Gastritis:  inflammation of the stomach.  This
inflammatory disorder of the gastric mucosa may be acute or chronic. 
Acute gastritis is the most common stomach disorder.  In a patient
with epigastric discomfort or other GI symptoms (particularly bleeding),
a history suggesting exposure to a GI irritant suggests gastritis. 
Gastritis usually accompanies pernicious anemia (as chronic atrophic gastritis). 
Gastritis is more prevalent in the elderly, but can occur at any age.

Cause:  Acute gastritis may be caused by:

Chronic ingestion of irritating foods or an allergic reaction to them.

Alcohol or drugs, such as aspirin

Poisons, such as: DDT, ammonia, mercury, and carbon tetrachloride

Hepatic disorders, such as: portal hypertension

Gi disorders, such as: spure

Infectious disorders

Curling’s ulcer (after a burn)

Cushing’s ulcer

Gi injury may be thermal such as:  ingesting a hot fluid, or mechanical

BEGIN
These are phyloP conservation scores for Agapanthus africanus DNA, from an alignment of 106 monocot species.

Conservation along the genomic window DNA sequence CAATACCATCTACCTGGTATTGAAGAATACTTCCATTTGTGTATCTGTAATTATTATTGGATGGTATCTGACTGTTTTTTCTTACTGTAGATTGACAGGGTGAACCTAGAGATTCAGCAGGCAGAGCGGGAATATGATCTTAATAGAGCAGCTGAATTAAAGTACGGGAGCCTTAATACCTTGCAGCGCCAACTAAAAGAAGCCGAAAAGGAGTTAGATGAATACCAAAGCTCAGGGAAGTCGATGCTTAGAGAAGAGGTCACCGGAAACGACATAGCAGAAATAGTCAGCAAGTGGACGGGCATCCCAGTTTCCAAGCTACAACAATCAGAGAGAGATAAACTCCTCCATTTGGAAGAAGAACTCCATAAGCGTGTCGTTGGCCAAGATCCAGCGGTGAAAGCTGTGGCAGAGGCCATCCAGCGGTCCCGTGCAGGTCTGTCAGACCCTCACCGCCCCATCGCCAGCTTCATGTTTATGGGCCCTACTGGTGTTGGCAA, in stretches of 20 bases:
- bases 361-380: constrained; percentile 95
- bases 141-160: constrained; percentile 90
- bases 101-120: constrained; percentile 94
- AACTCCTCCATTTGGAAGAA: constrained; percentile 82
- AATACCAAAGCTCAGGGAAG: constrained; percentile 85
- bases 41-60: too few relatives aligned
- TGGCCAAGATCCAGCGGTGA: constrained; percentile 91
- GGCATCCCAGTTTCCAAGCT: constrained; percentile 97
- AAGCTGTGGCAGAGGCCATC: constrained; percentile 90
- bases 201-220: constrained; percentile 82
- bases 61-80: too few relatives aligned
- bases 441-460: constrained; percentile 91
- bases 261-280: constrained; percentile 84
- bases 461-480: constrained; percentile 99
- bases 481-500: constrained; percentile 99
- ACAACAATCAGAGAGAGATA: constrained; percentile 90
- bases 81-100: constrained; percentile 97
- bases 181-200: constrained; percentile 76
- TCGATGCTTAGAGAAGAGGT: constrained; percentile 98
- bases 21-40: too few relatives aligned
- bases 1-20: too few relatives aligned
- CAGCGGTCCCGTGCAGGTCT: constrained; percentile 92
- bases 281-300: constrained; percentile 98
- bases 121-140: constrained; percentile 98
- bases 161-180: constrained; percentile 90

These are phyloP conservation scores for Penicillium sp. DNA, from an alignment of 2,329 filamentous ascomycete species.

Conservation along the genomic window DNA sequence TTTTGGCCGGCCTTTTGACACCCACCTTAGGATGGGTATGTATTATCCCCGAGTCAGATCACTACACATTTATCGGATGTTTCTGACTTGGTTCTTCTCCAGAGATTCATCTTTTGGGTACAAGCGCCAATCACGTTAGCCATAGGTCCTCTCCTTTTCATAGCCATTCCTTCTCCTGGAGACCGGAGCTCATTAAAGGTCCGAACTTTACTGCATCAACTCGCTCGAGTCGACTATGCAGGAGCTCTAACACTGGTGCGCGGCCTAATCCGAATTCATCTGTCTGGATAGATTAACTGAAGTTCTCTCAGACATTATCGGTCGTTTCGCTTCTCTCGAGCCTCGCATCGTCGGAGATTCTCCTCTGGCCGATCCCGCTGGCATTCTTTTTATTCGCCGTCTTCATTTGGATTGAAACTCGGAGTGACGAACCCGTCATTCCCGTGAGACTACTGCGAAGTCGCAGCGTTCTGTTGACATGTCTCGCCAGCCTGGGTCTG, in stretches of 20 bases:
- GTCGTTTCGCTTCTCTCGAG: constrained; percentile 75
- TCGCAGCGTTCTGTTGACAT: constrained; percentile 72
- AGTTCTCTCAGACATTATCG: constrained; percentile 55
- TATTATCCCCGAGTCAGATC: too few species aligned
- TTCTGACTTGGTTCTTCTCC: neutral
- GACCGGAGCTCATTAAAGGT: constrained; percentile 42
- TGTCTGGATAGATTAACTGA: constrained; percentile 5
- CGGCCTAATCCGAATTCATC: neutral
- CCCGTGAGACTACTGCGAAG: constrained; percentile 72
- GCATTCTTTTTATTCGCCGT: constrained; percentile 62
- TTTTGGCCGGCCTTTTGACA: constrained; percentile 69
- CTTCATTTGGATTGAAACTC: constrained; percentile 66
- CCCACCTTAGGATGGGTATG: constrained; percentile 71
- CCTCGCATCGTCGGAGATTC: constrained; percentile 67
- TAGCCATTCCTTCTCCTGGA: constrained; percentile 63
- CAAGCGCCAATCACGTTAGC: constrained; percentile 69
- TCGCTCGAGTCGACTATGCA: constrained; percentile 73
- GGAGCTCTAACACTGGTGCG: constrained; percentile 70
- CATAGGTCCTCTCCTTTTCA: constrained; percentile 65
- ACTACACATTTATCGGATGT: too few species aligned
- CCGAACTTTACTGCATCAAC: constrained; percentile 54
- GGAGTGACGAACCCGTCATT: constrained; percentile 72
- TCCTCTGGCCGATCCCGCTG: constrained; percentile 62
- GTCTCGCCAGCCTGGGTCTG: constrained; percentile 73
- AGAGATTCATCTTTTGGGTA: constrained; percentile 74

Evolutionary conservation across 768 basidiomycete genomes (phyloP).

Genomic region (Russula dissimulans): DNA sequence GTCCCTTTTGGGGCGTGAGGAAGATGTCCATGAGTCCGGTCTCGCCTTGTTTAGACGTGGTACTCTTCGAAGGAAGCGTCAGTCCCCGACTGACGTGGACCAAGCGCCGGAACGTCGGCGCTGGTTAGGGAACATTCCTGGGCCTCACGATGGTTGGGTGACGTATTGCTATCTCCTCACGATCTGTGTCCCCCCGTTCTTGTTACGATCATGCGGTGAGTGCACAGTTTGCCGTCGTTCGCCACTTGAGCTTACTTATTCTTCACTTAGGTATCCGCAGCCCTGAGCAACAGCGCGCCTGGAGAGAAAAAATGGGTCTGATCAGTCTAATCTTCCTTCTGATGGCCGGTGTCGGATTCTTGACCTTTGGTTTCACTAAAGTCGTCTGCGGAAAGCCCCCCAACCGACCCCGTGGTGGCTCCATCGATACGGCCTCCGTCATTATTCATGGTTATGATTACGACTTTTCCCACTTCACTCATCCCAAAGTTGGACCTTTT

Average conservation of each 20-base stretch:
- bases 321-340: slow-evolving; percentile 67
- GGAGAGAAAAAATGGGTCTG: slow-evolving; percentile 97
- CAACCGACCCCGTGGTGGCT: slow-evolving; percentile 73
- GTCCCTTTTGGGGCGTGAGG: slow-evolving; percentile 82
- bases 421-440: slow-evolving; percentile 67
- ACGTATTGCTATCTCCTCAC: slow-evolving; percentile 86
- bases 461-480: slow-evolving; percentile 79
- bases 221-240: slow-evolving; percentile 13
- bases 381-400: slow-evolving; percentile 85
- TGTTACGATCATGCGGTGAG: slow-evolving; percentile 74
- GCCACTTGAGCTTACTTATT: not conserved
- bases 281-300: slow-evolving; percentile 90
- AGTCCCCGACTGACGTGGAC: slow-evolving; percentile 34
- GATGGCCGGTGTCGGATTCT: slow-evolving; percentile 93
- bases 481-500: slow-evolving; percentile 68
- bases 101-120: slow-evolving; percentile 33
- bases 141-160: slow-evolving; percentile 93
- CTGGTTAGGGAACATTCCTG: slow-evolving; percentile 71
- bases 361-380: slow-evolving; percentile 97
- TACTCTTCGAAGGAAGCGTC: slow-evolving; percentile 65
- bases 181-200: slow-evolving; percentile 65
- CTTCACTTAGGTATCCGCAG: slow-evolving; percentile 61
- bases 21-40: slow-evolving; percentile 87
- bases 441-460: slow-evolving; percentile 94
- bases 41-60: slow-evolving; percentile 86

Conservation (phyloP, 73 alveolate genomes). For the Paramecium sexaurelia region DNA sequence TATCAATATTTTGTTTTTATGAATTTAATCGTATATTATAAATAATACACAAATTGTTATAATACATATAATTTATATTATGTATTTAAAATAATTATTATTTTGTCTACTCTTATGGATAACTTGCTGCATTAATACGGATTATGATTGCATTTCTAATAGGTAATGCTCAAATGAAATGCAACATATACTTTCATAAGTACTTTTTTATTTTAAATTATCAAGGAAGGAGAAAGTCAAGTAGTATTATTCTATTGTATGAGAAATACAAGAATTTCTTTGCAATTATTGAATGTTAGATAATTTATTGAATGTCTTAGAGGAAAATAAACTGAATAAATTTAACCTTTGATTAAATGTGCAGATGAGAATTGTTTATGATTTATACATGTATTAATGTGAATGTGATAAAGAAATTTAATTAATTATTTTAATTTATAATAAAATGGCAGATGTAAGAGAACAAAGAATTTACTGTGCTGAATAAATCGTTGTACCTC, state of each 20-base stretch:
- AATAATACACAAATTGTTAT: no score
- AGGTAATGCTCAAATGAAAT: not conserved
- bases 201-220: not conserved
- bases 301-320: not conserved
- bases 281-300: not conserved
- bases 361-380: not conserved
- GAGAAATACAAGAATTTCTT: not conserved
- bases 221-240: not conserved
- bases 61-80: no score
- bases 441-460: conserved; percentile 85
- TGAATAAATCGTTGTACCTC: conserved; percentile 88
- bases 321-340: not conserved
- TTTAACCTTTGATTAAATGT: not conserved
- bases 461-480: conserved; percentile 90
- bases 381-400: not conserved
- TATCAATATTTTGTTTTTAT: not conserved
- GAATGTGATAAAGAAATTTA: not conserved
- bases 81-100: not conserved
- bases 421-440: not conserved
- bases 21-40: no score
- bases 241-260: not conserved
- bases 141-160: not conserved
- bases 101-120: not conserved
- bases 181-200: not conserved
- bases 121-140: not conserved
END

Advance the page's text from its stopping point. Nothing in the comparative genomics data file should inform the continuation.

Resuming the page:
– such as: swallowing a foreign object.

Corrosive gastritis may be caused by ingestion of strong
acids or alkalies.

Acute phlegmonous gastritis may be caused by a rare bacterial
infection of the stomach wall (usually streptococcal)


GI bleeding

Mild epigastric discomfort


Symptoms are usually relieved by eliminating the gastric irritant or
other cause.

Corrosive gastritis:  to neutralize with the appropriate antidote
(emetics are contraindicated).

Gastritis cause by poisons:  emetics, anticholinergics such as
methantheline bromide

GI distress:  histamine anatagonists such as cimetidine, and antacids

When gastritis causes massive bleeding, treatment includes blood replacement;
iced saline lavage, possibly with norepinephrine; angiography with vasopressin
infused in normal saline solution; and surgery.

Bacterial gastritis:  antibiotic therapy, bland diet, and antiemetic.

Acute phlegnonous gastritis:  Vigorous antibiotic therapy followed
by surgical repair.

NOTE:  with all medication use as directed by your doctor.